Roasted Vegetable Soup with Couscous

This cozy roasted vegetable soup is the perfect cold weather dinner! Packed with flavor from the roasted veggies, cannellini beans and couscous, it’s hearty yet light.

A white bowl filled with Roasted Vegetable Soup with rolls to the side.

Forgive me for not sharing this soup with you until now.  

You see, I made it several times during the heat of the summer.  But I figured that not all of you are like me and appreciate hot soup during the sticky summer months.  

So I’ve been sitting on this recipe until now.  When it’s at least a little bit more appropriate … since it’s September and all that jazz.  Even though it was still close to 90 degrees last week, I just couldn’t wait any longer to share.

So soup season here on the blog is moving full steam ahead.

Two bowls of Roasted Veggie Soup with dinner rolls.

I’m a big fan of veggie based soups and this one is no exception.  

But my favorite part about this soup is that you roast the vegetables in the oven before adding them to the stockpot.  Roasting brings out so much flavor and it really makes this a little special.  

After roasting, the soup doesn’t take long to come together.  Add in some beans for a little protein and some couscous for a little substance, and you are good to go.  A healthy and simple meal.

An added bonus?  It gets better as it sits.  Perfect for leftovers or for making ahead.

Oh and don’t forget to make some fresh herb dinner rolls to go along with it.  The two make for one excellent combination.

Two bowls of Roasted Veg Soup with rolls to the side.

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Did you make this recipe? Rate and review it down below! I’d love to hear from you.

Roasted Vegetable Soup with Couscous

Roasted Vegetable Soup with Couscous

Yield: about 4 to 6 servings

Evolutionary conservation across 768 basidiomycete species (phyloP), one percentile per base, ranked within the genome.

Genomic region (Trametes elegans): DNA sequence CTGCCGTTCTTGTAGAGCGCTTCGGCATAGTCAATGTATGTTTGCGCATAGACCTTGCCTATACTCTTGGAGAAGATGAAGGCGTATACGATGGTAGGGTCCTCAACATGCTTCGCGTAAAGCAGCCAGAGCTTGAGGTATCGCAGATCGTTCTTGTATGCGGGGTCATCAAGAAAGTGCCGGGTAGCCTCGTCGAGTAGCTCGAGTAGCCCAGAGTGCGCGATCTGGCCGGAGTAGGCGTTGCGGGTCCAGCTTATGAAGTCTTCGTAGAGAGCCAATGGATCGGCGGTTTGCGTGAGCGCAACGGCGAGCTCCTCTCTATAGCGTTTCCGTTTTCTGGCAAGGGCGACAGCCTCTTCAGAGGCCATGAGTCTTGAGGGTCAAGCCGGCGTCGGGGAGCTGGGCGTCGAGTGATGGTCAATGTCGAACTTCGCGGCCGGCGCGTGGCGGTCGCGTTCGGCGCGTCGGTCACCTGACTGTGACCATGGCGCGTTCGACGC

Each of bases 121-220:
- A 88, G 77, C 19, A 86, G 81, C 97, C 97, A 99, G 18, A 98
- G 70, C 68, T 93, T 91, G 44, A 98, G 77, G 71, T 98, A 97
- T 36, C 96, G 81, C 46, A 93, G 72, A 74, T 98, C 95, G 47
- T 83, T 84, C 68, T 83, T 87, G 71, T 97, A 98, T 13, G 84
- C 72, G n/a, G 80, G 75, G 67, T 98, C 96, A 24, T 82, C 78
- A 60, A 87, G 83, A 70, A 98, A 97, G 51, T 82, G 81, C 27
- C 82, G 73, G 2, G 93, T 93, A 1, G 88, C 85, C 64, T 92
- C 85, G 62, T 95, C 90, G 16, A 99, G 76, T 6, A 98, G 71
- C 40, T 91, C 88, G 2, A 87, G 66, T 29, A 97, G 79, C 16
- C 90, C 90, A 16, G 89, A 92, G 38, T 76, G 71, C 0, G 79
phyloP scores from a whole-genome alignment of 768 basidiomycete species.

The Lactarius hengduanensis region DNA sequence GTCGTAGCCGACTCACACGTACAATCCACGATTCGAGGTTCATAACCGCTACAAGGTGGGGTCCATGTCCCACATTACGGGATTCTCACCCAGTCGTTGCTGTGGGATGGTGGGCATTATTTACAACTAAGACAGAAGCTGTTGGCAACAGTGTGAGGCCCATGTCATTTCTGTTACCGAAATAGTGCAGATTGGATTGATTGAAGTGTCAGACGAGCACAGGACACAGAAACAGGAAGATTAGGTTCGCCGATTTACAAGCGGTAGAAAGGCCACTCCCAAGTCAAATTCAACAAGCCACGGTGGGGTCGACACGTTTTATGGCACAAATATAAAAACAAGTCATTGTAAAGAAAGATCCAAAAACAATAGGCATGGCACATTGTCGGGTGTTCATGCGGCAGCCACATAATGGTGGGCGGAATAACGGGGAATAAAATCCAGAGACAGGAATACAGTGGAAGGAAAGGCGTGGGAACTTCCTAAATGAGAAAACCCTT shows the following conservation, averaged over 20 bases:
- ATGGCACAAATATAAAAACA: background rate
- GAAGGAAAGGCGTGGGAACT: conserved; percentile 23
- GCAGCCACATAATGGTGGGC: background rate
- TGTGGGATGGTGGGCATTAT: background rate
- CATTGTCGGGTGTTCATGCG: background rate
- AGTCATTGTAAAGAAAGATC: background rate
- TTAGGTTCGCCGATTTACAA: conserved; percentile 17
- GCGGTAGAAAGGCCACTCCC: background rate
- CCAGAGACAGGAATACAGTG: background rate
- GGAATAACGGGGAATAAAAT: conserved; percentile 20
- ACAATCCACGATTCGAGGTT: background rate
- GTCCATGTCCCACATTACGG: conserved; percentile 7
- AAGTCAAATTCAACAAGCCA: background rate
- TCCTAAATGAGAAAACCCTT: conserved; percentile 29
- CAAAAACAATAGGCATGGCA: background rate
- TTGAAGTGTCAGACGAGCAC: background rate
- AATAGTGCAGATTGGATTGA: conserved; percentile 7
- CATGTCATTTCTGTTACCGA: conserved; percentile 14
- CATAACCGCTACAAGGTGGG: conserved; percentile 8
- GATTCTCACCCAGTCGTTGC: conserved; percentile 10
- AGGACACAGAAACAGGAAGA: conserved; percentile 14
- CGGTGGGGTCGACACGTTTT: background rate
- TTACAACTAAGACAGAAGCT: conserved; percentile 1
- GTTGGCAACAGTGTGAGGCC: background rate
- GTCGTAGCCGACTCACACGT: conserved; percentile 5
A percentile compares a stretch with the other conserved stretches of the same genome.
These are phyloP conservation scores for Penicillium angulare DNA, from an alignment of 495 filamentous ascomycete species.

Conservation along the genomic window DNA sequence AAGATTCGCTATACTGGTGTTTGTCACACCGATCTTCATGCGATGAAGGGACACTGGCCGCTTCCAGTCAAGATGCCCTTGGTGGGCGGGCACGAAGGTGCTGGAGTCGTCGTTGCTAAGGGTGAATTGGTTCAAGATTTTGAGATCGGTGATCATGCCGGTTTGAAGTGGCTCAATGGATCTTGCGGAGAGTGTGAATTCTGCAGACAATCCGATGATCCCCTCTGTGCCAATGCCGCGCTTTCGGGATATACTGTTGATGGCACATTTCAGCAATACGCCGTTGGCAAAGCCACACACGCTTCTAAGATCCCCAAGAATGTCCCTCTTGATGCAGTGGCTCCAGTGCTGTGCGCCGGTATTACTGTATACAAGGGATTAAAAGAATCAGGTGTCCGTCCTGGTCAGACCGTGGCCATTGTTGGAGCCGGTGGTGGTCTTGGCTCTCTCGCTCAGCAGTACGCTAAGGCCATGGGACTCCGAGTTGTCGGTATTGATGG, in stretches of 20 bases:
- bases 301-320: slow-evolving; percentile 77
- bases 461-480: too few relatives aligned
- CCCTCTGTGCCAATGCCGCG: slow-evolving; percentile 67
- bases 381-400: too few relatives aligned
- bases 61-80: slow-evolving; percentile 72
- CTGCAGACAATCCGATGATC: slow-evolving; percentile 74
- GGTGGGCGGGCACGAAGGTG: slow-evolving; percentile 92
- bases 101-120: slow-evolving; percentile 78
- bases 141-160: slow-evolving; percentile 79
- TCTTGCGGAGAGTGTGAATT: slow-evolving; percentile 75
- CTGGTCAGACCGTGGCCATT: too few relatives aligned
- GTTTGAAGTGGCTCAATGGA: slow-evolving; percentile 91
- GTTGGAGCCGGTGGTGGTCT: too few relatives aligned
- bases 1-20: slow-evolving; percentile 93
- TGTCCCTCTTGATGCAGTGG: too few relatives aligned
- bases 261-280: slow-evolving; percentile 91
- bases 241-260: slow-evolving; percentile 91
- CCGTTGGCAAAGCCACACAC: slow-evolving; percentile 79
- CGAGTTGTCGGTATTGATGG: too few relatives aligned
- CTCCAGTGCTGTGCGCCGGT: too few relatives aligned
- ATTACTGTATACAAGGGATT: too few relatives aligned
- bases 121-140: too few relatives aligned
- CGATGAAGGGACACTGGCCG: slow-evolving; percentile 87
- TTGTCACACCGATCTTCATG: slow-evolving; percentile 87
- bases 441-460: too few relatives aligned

Prep Time: 20 minutes
Cook Time: 1 hour
Total Time: 1 hour 20 minutes

This cozy roasted vegetable soup is the perfect cold weather dinner! Packed with flavor from the roasted veggies, cannellini beans and couscous, it's hearty yet light.

Ingredients

  • 1 large onion, chopped
  • 2 medium carrots, peeled and chopped into ¾ inch pieces
  • 1 medium turnip, peeled and chopped into ¾ inch pieces
  • 1 medium orange bell pepper, chopped into ¾ inch pieces
  • 1 medium sweet potato, chopped into ¾ inch pieces
  • 1 medium head cauliflower, chopped into 1 inch florets
  • 4 cloves garlic, minced
  • 2 tablespoons olive oil
  • 6 cups low sodium vegetable or chicken broth
  • 1 (15 ounce) can fire roasted diced tomatoes
  • 1 teaspoon salt
  • ½ teaspoon pepper
  • ½ teaspoon dried rosemary
  • ½ teaspoon dried thyme
  • ⅓ cup uncooked whole wheat couscous
  • 1 (15 ounce) can cannellini beans, drained and rinsed
  • fresh chopped parsley, for serving
  • freshly grated parmesan cheese, for serving*

Instructions

  1. Preheat the oven to 425ºF. Line a large rimmed baking sheet with parchment paper.
  2. Add the onion, carrots, turnip, pepper, sweet potato, cauliflower and garlic to the baking pan. Drizzle with the olive oil and toss to combine, then spread in an even layer.
  3. Bake for about 30 minutes, stirring once halfway through, until the veggies are tender.
  4. Carefully transfer all of the roasted veggies to a large stockpot. Add in the broth, tomatoes (and their juice), salt, pepper, rosemary and thyme. Stir to combine.
  5. Turn on the heat to medium high and bring to a simmer. Once simmering, reduce the heat, cover and gently simmer for about 15 minutes.
  6. Add in the couscous and beans and cook for another 5 minutes.
  7. Serve with chopped parsley and parmesan cheese, if desired.

Notes

*To keep this dairy free / vegan - don't serve with the parmesan cheese.

Adapted from the Art Of The Slow Cooker cookbook.

Nutrition Information:
Yield: 6 Serving Size: 1
Amount Per Serving: Calories: 216 Total Fat: 5g Saturated Fat: 1g Trans Fat: 0g Unsaturated Fat: 4g Cholesterol: 0mg Sodium: 722mg Carbohydrates: 36g Fiber: 9g Sugar: 9g Protein: 9g
Nutrition data shown is an estimate provided by an online calculator and is for informational purposes only. It should not be considered a substitute for a medical professional’s advice.